Developing a child’s language skills, the proficiency to use not just words but sentences to express thoughts, feelings, fears, desires, and ideas, and to comprehend what is expressed in language by others, is of immeasurable importance to the development of a child. Developing a child’s language-cognitive skills requires extensive exposure to language. This means more than three-word commands such as: “Don’t do this!” and “Don’t touch that.” It means engaging children in stories and songs linked to pictures and activities which expose them to experience the meaning of this andthat in different contexts. The objective is to develop a child’s language-cognitive proficiency, to make language the child’s primary and most effective means of communicating and with that to minimize the negative experiences of not being understood, of incapacity, and of frustration. Language-cognitive experiences, both positive and negative, are self-reinforcing with life-long consequences. Underdeveloped verbal communication skills lead to pent-up frustrations and a reliance on more destructive but less effective means of expression.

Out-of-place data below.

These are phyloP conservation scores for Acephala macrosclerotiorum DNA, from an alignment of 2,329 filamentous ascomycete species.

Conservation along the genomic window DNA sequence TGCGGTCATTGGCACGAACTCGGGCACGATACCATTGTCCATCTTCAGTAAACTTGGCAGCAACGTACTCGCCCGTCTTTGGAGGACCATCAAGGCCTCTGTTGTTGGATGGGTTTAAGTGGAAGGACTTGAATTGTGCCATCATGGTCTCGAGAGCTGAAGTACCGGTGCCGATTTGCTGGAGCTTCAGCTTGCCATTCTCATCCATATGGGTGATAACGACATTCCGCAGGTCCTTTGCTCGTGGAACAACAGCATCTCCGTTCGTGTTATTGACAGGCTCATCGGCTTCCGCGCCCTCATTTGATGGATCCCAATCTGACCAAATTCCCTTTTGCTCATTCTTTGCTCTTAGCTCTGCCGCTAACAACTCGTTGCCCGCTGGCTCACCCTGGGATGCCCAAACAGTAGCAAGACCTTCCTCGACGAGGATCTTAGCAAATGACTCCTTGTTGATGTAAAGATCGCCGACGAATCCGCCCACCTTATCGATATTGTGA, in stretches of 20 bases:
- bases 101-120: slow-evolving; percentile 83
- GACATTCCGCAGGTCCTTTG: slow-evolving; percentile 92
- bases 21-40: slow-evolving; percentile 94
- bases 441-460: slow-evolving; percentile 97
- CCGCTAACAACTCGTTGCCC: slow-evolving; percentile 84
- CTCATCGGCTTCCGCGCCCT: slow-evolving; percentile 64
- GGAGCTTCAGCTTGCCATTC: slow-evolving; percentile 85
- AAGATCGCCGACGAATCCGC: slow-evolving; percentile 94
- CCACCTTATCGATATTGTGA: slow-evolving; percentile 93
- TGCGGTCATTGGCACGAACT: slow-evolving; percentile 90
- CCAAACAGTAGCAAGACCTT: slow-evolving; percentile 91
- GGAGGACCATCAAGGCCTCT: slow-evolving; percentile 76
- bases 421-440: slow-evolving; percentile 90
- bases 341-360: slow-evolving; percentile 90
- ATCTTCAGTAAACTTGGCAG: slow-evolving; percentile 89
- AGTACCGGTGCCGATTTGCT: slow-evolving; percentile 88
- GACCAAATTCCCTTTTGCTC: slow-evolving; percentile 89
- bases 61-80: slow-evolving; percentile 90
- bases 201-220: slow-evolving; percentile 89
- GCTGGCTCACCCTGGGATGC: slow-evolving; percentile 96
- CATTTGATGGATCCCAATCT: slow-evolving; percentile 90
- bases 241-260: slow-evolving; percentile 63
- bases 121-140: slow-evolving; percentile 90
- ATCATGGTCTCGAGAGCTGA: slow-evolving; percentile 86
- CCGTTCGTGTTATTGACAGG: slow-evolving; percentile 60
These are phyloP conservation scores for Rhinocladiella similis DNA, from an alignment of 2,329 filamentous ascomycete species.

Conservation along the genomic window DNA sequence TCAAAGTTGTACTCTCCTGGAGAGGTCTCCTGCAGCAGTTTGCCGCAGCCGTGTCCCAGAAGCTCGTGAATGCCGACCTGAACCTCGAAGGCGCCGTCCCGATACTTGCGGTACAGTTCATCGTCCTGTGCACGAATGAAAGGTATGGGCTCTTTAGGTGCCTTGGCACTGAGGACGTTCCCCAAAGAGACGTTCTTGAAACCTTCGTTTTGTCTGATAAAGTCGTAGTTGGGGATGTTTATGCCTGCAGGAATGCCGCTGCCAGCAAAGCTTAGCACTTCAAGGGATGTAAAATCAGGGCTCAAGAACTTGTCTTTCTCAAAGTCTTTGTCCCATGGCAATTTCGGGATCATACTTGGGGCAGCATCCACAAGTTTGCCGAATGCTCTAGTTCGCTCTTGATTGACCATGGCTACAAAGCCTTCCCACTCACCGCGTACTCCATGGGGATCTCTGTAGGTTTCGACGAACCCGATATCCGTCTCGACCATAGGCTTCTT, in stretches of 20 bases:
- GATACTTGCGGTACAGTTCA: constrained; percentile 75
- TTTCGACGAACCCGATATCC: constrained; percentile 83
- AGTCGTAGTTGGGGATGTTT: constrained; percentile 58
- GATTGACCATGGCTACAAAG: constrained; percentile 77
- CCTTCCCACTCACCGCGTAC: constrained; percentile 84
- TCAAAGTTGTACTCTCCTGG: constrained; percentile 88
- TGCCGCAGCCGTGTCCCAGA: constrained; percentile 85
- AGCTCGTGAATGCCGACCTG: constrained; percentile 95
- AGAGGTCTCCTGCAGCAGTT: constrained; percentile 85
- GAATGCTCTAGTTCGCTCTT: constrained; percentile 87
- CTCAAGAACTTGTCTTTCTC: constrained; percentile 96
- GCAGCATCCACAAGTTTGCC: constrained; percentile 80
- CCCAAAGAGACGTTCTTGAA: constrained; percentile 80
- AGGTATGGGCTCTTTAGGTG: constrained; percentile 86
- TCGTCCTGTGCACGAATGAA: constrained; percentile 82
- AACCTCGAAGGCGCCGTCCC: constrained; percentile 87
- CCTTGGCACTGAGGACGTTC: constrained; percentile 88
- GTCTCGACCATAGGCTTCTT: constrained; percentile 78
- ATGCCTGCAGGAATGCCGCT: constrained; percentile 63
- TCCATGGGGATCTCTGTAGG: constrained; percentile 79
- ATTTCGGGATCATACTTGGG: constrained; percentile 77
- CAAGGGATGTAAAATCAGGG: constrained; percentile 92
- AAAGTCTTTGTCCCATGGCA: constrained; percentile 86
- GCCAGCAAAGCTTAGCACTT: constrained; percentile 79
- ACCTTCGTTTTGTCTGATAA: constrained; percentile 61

The third critical area, distinct from but linked to physical and language-cognitive development, is social-emotional development. This entails a child’s capacity to engage in play and activities with other children, to experience sharing, giving, receiving, empathy and sympathy. These core areas of a child’s development — physical, language-cognitive, and social-emotional — need to be linked and coordinated to maximize the benefits a child will derive from the experience. A child’s capacity to learn these essential skills, to absorb them and rely on them, is at its peak between the ages of two and five. By the time a child reaches kindergarten age that capacity, while still present, is past its peak and is diminishing.